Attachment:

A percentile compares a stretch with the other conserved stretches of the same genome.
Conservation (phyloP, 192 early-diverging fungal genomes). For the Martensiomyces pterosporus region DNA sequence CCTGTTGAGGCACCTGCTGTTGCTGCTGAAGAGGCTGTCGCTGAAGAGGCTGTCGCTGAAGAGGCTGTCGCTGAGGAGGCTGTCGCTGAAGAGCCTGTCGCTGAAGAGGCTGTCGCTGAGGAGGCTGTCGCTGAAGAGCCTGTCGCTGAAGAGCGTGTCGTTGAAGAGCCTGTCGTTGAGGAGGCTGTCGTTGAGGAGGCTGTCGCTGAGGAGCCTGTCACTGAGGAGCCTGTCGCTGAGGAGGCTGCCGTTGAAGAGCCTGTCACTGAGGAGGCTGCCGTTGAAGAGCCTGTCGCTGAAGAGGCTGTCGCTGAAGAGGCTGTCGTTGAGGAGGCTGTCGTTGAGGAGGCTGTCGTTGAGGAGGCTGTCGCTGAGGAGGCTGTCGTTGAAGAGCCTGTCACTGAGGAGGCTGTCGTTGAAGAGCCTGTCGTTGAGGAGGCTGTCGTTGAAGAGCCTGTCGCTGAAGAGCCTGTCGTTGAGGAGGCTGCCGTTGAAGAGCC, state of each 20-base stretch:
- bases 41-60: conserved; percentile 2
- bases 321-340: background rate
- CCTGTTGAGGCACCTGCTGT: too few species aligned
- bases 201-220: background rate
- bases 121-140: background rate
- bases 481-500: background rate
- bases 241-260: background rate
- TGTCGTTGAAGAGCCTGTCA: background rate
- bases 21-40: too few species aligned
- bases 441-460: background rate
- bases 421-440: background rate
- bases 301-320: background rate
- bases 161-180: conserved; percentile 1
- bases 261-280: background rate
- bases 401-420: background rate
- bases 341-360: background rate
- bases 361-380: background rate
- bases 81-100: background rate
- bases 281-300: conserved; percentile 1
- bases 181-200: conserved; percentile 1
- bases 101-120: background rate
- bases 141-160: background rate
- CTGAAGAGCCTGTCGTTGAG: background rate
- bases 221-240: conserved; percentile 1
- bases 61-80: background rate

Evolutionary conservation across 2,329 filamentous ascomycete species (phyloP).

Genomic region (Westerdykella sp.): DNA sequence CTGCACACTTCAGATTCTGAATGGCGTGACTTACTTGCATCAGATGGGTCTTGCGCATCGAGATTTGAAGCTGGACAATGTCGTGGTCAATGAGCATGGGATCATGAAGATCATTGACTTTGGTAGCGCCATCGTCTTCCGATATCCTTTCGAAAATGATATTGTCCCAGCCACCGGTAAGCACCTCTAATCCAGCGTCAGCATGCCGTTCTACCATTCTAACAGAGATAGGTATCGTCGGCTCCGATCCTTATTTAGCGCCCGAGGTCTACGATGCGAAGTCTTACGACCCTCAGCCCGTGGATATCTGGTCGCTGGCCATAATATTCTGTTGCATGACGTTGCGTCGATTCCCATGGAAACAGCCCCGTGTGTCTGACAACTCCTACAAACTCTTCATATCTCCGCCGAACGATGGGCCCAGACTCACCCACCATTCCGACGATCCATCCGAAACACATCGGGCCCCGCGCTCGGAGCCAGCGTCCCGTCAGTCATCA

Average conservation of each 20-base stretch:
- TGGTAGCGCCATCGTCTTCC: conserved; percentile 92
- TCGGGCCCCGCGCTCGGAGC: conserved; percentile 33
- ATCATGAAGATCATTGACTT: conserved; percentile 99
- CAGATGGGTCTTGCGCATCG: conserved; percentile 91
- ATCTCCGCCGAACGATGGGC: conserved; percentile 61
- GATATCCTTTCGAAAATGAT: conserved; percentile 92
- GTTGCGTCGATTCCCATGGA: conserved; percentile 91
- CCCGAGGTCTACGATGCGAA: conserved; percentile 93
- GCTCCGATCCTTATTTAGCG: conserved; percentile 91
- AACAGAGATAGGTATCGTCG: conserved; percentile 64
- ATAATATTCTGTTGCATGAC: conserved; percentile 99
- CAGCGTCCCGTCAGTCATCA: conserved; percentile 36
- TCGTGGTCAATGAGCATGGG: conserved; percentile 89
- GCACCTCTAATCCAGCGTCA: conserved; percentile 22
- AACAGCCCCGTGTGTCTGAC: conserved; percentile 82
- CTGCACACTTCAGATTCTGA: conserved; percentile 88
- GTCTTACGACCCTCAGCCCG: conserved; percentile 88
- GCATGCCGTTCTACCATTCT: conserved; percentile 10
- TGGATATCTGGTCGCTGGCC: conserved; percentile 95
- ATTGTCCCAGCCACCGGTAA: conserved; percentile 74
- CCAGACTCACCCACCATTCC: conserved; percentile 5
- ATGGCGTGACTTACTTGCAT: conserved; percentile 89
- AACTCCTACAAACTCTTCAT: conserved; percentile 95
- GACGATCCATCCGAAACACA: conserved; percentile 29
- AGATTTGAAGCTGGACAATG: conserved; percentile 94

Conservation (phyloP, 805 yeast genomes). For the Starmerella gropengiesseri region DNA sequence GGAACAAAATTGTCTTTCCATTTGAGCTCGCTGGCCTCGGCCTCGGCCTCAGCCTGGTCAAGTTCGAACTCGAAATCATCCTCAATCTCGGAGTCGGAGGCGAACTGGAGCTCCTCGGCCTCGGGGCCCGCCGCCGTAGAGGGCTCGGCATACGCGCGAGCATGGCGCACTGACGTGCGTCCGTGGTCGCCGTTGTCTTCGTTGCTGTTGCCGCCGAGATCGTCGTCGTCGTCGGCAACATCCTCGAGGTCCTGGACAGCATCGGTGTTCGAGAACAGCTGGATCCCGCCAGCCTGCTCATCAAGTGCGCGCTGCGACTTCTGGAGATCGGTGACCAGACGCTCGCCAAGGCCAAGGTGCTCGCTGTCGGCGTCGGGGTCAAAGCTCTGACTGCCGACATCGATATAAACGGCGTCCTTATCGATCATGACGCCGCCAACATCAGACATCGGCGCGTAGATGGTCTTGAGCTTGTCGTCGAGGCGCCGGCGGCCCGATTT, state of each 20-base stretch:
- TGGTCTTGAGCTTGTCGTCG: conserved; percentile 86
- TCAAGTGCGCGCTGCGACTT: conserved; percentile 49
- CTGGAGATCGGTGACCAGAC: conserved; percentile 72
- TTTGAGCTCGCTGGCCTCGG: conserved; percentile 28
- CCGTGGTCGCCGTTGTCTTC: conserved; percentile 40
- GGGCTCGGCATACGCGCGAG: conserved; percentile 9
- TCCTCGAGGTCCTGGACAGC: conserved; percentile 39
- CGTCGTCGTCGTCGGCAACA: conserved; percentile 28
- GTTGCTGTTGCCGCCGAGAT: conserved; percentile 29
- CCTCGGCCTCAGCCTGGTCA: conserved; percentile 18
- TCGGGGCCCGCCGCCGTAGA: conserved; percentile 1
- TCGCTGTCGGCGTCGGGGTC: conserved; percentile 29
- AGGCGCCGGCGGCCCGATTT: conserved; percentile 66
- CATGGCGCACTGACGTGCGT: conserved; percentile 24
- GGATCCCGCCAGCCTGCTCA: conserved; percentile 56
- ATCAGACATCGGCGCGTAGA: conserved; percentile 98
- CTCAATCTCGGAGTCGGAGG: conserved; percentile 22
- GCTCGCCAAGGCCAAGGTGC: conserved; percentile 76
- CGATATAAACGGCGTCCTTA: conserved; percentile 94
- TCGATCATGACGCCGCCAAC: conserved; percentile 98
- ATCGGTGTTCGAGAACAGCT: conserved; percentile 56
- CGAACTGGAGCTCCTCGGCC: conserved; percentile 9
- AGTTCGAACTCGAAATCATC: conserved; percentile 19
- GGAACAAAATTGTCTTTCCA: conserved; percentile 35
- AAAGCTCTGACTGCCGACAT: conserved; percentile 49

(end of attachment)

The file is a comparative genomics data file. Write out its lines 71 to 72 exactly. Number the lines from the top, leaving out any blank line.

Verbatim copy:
- GGATCCCGCCAGCCTGCTCA: conserved; percentile 56
- ATCAGACATCGGCGCGTAGA: conserved; percentile 98